So, if you hadn't noticed it's raining planets. There are so many discoveries coming so fast that it is hard for anyone - astronomers like myself included - to keep up. Ideas that seemed wild a few years ago are now being shown to be an inescapable fact. This is science at its best, tossing our preconcieved ideas out the window to show us that nature is far more imaginative than we are.
One of the most significant finds in recent years has been the understanding that planets can exist in stable orbits around binary stars. Now we add the much-heralded discovery of Kepler-16 A to the binary star planet inventory. Kepler-16 A is a planet that appears to orbit both stars at once, rather than being gravitationally locked to just one of the sun's as that star dances around its partner.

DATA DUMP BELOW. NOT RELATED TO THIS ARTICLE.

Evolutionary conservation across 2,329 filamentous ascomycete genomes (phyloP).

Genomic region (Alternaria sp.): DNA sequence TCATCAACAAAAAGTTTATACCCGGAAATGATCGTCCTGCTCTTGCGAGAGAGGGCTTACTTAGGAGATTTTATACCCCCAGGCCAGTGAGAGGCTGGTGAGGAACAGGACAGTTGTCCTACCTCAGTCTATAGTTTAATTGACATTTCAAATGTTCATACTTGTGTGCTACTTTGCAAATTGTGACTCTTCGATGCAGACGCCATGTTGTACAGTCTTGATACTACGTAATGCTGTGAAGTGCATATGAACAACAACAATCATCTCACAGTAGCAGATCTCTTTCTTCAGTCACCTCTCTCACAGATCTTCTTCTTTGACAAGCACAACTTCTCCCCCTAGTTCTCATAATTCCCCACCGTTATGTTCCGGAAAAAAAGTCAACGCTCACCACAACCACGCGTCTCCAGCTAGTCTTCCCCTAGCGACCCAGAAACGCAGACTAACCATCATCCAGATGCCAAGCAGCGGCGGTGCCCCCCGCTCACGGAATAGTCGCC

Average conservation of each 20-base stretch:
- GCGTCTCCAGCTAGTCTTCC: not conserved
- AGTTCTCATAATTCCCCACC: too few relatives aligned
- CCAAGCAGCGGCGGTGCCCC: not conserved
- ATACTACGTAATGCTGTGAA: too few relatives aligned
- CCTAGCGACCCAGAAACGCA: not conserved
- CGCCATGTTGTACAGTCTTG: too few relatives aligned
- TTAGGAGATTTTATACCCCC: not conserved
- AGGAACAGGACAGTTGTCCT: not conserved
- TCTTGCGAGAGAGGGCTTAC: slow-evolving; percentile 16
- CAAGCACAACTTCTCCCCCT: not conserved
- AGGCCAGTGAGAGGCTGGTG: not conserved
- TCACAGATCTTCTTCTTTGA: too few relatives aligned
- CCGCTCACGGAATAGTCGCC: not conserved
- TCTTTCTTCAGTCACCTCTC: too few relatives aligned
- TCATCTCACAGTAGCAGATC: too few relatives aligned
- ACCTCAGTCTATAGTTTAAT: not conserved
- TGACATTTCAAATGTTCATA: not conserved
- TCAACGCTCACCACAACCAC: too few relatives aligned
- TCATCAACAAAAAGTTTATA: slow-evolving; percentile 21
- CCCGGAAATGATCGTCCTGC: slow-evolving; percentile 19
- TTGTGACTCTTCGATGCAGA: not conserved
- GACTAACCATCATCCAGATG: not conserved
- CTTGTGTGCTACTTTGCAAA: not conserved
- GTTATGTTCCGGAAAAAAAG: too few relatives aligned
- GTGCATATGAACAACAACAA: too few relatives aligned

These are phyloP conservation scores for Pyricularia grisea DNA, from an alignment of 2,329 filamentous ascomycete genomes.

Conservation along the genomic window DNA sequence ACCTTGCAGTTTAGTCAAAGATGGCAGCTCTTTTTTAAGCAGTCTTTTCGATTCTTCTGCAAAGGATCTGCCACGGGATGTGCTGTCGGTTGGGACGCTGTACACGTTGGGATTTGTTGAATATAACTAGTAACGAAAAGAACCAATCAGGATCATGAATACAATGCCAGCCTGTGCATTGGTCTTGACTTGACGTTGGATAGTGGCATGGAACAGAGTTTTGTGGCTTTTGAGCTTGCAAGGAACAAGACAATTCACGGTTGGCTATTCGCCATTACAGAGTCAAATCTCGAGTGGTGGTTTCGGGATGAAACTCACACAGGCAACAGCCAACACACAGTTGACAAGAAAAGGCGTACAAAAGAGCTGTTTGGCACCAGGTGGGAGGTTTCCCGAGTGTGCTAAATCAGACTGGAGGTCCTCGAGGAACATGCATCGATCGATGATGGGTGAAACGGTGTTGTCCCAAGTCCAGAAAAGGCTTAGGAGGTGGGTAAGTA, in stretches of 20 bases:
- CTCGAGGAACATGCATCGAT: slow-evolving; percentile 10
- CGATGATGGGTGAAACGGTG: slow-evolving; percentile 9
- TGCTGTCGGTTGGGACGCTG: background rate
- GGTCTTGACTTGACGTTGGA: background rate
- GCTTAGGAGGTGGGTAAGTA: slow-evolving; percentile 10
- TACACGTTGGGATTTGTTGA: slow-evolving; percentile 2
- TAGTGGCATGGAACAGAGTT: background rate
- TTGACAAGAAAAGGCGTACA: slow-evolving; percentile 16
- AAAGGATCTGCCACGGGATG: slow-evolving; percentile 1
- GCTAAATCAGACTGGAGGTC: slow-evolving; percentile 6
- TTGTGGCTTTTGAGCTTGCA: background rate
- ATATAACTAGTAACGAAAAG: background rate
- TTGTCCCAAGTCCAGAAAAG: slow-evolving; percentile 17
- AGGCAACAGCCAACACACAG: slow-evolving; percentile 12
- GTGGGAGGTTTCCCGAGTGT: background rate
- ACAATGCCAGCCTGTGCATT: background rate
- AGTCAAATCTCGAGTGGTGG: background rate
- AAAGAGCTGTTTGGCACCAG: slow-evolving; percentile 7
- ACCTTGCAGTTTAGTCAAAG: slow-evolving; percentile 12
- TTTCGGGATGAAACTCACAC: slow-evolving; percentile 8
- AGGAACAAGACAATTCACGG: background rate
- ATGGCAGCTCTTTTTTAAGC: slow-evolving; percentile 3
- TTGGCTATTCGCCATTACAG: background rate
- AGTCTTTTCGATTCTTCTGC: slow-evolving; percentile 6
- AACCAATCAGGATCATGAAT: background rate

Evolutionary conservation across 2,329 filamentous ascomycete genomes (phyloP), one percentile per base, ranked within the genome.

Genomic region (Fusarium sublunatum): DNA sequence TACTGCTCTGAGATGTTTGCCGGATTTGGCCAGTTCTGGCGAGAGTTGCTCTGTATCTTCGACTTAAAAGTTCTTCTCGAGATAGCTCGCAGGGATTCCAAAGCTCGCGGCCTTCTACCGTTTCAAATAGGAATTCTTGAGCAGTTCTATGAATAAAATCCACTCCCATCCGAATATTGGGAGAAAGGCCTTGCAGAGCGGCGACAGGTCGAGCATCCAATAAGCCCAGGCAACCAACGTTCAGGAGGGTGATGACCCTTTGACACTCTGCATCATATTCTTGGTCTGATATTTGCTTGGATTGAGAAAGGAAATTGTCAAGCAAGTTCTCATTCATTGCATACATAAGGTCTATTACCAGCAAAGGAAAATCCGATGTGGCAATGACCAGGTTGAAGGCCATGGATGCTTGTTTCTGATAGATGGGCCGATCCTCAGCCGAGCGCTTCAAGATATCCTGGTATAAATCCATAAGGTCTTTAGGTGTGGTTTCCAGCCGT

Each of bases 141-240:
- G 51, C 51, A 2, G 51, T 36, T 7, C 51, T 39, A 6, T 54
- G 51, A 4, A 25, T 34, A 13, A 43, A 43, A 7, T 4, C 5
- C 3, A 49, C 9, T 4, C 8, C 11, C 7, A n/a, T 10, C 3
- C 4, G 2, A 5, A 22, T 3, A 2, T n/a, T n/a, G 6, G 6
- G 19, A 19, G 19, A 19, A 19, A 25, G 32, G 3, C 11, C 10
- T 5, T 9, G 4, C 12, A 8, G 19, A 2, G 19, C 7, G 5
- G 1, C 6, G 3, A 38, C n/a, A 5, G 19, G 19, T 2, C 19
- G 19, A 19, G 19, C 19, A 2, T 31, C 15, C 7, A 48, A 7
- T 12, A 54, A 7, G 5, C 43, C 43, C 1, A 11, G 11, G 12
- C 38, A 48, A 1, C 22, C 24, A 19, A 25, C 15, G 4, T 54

So why is this important (other than letting us trot out that image of Luke Skywalker staring into the double setting suns of Tatooine?) The answer is simple.
About half of the stars in the galaxy come with siblings. Single stars like our sun make up the other half. Some of these binary stars live on tight orbits, and some are so widely separated they hardly feel each other's presence. Either way binary stars are an important component of the galactic ecology. That makes their ability to host planets a crucial question. Now we know that, yes, binary stars can hold on to planets in a variety of orbits.
So here comes the next question. Can binary star planets ever be home to life?
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